Visiting Tommy Thompson Park
Exploring Tommy Thompson Park
Tommy Thompson Park is a great place to experience nature and the outdoors. It is widely considered one of the best places for bird-watching in the city, with more than 300 recorded species. It’s also a prime destination for wildlife viewing and fishing. In addition to its unique natural features, the park offers picturesque views of the Toronto skyline and Lake Ontario.
Spring, summer and fall are the most popular seasons for recreational activities such as hiking, running, roller-blading and leisure cycling on the park trails. Some hardy individuals will also brave the cold and explore TTP in the winter months, enjoying the opportunities for cross-country skiing or snowshoeing. Please note that trails are not maintained in the winter.
In summer months, quadcycles are also available for rental from the Nature Centre, to help you journey into the park’s interior.
Click below for more information about quadcycles. The quadcycle rental season for 2022 has ended.
Tommy Thompson Park is open to the public:
- Weekday evenings 4:00 p.m. to 9:00 p.m.
- Weekends and holidays 5:30 a.m. to 9:00 p.m.
Nature Centre is open
Weekends and holidays:
- April to October 9:00 a.m. to 6:00 p.m.
- November to March 9:00 a.m. to 4:30 p.m.
Tommy Thompson Park is CLOSED to the public weekdays until 4:00 p.m.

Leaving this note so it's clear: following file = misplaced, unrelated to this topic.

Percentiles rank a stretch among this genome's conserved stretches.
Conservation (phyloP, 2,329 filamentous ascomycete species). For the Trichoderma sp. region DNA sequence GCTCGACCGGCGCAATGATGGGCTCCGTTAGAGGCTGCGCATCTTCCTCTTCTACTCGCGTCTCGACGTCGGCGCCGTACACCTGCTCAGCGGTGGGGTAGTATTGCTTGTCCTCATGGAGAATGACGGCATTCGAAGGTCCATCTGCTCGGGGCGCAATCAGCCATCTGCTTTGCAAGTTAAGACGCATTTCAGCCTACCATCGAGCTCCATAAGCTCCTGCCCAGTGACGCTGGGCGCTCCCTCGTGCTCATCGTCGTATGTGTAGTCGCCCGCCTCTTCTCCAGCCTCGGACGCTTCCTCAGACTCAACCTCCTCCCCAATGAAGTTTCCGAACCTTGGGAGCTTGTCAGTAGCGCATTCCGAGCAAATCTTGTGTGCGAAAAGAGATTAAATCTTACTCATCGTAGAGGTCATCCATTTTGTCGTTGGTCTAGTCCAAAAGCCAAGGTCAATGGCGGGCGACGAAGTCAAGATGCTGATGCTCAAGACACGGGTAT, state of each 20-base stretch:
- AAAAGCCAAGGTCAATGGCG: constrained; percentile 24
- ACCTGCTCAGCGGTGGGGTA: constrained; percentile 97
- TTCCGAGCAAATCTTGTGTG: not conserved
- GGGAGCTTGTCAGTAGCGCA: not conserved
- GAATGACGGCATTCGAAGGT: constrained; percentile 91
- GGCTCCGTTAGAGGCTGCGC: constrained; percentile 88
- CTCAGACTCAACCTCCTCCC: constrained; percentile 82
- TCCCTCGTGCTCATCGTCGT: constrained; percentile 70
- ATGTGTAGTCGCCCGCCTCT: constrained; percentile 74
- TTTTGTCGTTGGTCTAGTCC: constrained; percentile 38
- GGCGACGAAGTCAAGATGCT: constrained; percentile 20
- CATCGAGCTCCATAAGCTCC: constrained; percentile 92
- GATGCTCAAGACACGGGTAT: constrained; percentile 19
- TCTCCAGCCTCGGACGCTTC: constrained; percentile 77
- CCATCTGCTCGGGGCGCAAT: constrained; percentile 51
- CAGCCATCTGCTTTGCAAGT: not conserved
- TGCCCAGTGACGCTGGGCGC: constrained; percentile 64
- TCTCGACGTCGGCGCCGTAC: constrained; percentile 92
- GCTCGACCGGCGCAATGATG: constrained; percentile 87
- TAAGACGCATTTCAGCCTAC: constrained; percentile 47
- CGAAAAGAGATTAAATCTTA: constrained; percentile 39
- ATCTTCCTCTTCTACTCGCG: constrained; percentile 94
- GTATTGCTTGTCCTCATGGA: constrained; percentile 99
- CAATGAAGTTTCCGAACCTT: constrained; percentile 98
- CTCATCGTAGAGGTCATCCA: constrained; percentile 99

How to get there
By Car: The park entrance is located at Leslie Street and Unwin Avenue. This is five minutes east of the DVP/Gardiner junction along Lake Shore Blvd East.
Parking: There is a free parking lot at the Tommy Thompson Park entrance. Street parking is also available on Leslie Street and Unwin Avenue.
By TTC: Tommy Thompson Park is a 5 minute walk from the Commissioner’s Street bus stop at Commissioner’s and Leslie. This stop is serviced by the 83 Jones Southbound bus. Route 83 runs between Donlands Station on Subway Line 2 and Commissioner’s Street. Connections with Streetcar routes 501, 502, 503 and 506, and bus routes 56 and 31B along the scheduled route.
By foot/bike: The Martin Goodman Trail/Waterfront Trail passes Tommy Thompson Park between Woodbine Beach and Cherry Beach. This is a multi-use trail. NOTE: A portion of this trail is directly on Unwin Avenue and currently not well marked. A planning process is underway to formalize the trail and improve safety along this stretch.
- Embayment D, B and A are important wildlife areas, boating is not permitted.
- Cell 1, 2 and 3 are confined disposal facilities and boating is not permitted in these areas.
- Swimming is not permitted anywhere at Tommy Thompson Park.
- no e-bikes, no motorcycles, no drones, no skating, no fires, no camping, no motorized skateboards/hoverboards.
- Removing anything from the park is not permitted. This includes: plants, plant parts, sediment, bricks, wildlife in any form etc.
- Please stay on trail.
- Respect wildlife, following our policies
Map & Trails
Before you visit
There is no running water in the park. Be sure to bring extra water with you.
There are 3 accessible portable toilets throughout the park (at the Parking Lot, Staff Booth and at Peninsula C). Vault toilets are available on weekends from Spring to Fall at the Outdoor Classroom. A standard portable toilet is located at the Peninsula D lookout.
Pets, including dogs are not permitted in the park.
Vehicles & e-bikes
Motorized vehicles, including e-bikes are not permitted in the park.
The use of amplified sound is not permitted in the park. Please use earphones if you’re listening to music while in the park.